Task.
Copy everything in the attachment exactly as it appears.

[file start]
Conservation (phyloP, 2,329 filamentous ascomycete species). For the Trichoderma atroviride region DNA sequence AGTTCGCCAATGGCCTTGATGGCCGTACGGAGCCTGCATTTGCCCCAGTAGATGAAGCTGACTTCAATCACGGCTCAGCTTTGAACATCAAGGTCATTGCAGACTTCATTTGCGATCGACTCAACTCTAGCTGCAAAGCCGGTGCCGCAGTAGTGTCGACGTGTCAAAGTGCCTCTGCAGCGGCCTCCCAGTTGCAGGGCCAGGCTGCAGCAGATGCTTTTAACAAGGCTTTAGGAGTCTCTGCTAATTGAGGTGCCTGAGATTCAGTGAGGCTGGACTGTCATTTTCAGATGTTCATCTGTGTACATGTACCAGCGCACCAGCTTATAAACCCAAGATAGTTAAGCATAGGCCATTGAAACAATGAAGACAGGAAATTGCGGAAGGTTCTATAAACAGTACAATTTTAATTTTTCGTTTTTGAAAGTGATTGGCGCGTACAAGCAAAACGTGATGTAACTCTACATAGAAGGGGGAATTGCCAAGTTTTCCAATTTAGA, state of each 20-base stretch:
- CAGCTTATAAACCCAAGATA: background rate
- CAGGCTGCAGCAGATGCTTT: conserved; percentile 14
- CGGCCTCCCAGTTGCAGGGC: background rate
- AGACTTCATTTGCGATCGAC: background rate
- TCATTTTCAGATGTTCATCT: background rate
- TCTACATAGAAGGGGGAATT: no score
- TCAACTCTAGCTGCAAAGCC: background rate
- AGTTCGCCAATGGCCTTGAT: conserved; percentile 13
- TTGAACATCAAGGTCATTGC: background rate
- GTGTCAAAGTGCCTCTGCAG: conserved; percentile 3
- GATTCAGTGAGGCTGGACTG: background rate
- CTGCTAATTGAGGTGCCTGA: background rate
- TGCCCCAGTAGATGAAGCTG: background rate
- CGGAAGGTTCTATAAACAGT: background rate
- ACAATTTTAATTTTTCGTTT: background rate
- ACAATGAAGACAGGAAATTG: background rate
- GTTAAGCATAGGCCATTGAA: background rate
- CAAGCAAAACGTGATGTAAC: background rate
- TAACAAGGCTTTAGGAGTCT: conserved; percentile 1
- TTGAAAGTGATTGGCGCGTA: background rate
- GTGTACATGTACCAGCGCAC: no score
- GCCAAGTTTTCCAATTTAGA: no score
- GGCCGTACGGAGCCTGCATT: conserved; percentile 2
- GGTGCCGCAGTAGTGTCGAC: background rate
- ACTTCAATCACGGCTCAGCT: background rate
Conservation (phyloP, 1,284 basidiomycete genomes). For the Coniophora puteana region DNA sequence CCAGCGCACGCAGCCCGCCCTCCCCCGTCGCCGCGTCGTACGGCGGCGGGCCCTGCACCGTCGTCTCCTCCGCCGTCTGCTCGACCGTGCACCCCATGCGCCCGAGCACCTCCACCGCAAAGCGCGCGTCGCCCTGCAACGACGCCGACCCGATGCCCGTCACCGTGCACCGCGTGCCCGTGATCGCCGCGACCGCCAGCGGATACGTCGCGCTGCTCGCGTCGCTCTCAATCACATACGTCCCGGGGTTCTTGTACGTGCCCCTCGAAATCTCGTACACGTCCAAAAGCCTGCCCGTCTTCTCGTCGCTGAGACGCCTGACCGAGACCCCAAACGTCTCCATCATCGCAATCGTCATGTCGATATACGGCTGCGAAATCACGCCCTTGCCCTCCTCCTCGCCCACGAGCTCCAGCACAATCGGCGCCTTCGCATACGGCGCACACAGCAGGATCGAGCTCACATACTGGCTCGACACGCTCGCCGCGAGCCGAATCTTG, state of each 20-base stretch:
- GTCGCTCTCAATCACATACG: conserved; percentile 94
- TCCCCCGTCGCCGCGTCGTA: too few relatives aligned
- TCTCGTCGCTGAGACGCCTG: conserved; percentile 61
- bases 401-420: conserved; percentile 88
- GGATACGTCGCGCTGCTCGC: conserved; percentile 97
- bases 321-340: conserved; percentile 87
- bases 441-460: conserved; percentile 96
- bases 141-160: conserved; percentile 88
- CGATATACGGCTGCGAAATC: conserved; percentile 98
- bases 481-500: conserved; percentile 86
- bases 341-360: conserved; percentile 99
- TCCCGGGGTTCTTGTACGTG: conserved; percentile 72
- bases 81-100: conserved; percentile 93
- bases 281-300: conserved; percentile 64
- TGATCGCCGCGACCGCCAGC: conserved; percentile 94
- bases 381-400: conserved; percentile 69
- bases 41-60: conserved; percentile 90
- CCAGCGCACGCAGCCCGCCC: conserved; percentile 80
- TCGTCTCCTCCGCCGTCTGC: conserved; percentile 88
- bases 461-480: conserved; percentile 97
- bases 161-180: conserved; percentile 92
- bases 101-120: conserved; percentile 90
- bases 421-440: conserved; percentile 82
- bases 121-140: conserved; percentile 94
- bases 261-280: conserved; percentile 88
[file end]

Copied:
Conservation (phyloP, 2,329 filamentous ascomycete species). For the Trichoderma atroviride region DNA sequence AGTTCGCCAATGGCCTTGATGGCCGTACGGAGCCTGCATTTGCCCCAGTAGATGAAGCTGACTTCAATCACGGCTCAGCTTTGAACATCAAGGTCATTGCAGACTTCATTTGCGATCGACTCAACTCTAGCTGCAAAGCCGGTGCCGCAGTAGTGTCGACGTGTCAAAGTGCCTCTGCAGCGGCCTCCCAGTTGCAGGGCCAGGCTGCAGCAGATGCTTTTAACAAGGCTTTAGGAGTCTCTGCTAATTGAGGTGCCTGAGATTCAGTGAGGCTGGACTGTCATTTTCAGATGTTCATCTGTGTACATGTACCAGCGCACCAGCTTATAAACCCAAGATAGTTAAGCATAGGCCATTGAAACAATGAAGACAGGAAATTGCGGAAGGTTCTATAAACAGTACAATTTTAATTTTTCGTTTTTGAAAGTGATTGGCGCGTACAAGCAAAACGTGATGTAACTCTACATAGAAGGGGGAATTGCCAAGTTTTCCAATTTAGA, state of each 20-base stretch:
- CAGCTTATAAACCCAAGATA: background rate
- CAGGCTGCAGCAGATGCTTT: conserved; percentile 14
- CGGCCTCCCAGTTGCAGGGC: background rate
- AGACTTCATTTGCGATCGAC: background rate
- TCATTTTCAGATGTTCATCT: background rate
- TCTACATAGAAGGGGGAATT: no score
- TCAACTCTAGCTGCAAAGCC: background rate
- AGTTCGCCAATGGCCTTGAT: conserved; percentile 13
- TTGAACATCAAGGTCATTGC: background rate
- GTGTCAAAGTGCCTCTGCAG: conserved; percentile 3
- GATTCAGTGAGGCTGGACTG: background rate
- CTGCTAATTGAGGTGCCTGA: background rate
- TGCCCCAGTAGATGAAGCTG: background rate
- CGGAAGGTTCTATAAACAGT: background rate
- ACAATTTTAATTTTTCGTTT: background rate
- ACAATGAAGACAGGAAATTG: background rate
- GTTAAGCATAGGCCATTGAA: background rate
- CAAGCAAAACGTGATGTAAC: background rate
- TAACAAGGCTTTAGGAGTCT: conserved; percentile 1
- TTGAAAGTGATTGGCGCGTA: background rate
- GTGTACATGTACCAGCGCAC: no score
- GCCAAGTTTTCCAATTTAGA: no score
- GGCCGTACGGAGCCTGCATT: conserved; percentile 2
- GGTGCCGCAGTAGTGTCGAC: background rate
- ACTTCAATCACGGCTCAGCT: background rate
Conservation (phyloP, 1,284 basidiomycete genomes). For the Coniophora puteana region DNA sequence CCAGCGCACGCAGCCCGCCCTCCCCCGTCGCCGCGTCGTACGGCGGCGGGCCCTGCACCGTCGTCTCCTCCGCCGTCTGCTCGACCGTGCACCCCATGCGCCCGAGCACCTCCACCGCAAAGCGCGCGTCGCCCTGCAACGACGCCGACCCGATGCCCGTCACCGTGCACCGCGTGCCCGTGATCGCCGCGACCGCCAGCGGATACGTCGCGCTGCTCGCGTCGCTCTCAATCACATACGTCCCGGGGTTCTTGTACGTGCCCCTCGAAATCTCGTACACGTCCAAAAGCCTGCCCGTCTTCTCGTCGCTGAGACGCCTGACCGAGACCCCAAACGTCTCCATCATCGCAATCGTCATGTCGATATACGGCTGCGAAATCACGCCCTTGCCCTCCTCCTCGCCCACGAGCTCCAGCACAATCGGCGCCTTCGCATACGGCGCACACAGCAGGATCGAGCTCACATACTGGCTCGACACGCTCGCCGCGAGCCGAATCTTG, state of each 20-base stretch:
- GTCGCTCTCAATCACATACG: conserved; percentile 94
- TCCCCCGTCGCCGCGTCGTA: too few relatives aligned
- TCTCGTCGCTGAGACGCCTG: conserved; percentile 61
- bases 401-420: conserved; percentile 88
- GGATACGTCGCGCTGCTCGC: conserved; percentile 97
- bases 321-340: conserved; percentile 87
- bases 441-460: conserved; percentile 96
- bases 141-160: conserved; percentile 88
- CGATATACGGCTGCGAAATC: conserved; percentile 98
- bases 481-500: conserved; percentile 86
- bases 341-360: conserved; percentile 99
- TCCCGGGGTTCTTGTACGTG: conserved; percentile 72
- bases 81-100: conserved; percentile 93
- bases 281-300: conserved; percentile 64
- TGATCGCCGCGACCGCCAGC: conserved; percentile 94
- bases 381-400: conserved; percentile 69
- bases 41-60: conserved; percentile 90
- CCAGCGCACGCAGCCCGCCC: conserved; percentile 80
- TCGTCTCCTCCGCCGTCTGC: conserved; percentile 88
- bases 461-480: conserved; percentile 97
- bases 161-180: conserved; percentile 92
- bases 101-120: conserved; percentile 90
- bases 421-440: conserved; percentile 82
- bases 121-140: conserved; percentile 94
- bases 261-280: conserved; percentile 88